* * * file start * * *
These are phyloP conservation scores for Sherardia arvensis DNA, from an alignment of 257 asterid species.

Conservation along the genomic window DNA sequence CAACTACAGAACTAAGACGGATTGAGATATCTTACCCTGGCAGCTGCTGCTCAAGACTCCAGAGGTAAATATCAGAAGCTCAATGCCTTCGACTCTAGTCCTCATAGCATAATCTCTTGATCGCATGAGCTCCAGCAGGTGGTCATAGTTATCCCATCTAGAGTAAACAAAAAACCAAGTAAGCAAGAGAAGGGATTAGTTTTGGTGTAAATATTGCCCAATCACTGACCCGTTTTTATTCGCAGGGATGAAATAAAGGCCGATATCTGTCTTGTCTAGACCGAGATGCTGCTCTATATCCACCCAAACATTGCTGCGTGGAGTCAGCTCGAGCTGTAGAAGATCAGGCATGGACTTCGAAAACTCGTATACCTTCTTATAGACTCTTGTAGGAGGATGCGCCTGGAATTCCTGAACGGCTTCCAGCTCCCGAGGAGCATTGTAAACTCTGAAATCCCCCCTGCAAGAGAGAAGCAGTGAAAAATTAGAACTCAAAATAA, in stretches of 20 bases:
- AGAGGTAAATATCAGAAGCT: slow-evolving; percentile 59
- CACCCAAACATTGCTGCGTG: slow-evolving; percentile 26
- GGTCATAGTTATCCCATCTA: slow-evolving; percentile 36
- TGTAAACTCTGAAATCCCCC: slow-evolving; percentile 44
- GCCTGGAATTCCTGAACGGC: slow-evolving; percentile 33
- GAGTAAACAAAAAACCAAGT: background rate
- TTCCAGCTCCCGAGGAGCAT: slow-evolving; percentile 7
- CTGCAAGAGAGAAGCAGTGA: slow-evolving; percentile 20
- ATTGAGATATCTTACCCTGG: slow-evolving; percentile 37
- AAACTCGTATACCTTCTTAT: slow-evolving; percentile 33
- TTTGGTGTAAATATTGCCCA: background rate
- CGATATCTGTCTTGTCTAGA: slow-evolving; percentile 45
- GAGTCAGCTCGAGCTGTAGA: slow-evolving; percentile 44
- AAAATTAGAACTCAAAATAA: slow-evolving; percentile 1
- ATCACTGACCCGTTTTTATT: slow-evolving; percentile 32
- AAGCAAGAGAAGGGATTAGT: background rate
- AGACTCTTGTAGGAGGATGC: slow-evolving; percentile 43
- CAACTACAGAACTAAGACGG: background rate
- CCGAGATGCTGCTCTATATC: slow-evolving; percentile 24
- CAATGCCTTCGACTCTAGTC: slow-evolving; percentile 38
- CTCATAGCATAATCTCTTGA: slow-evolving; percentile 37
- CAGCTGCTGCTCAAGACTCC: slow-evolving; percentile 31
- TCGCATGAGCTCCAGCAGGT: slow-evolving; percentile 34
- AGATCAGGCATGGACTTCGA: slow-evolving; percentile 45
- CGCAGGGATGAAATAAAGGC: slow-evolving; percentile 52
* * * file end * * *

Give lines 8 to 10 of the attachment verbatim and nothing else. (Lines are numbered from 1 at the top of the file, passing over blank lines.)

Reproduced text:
- GAGTAAACAAAAAACCAAGT: background rate
- TTCCAGCTCCCGAGGAGCAT: slow-evolving; percentile 7
- CTGCAAGAGAGAAGCAGTGA: slow-evolving; percentile 20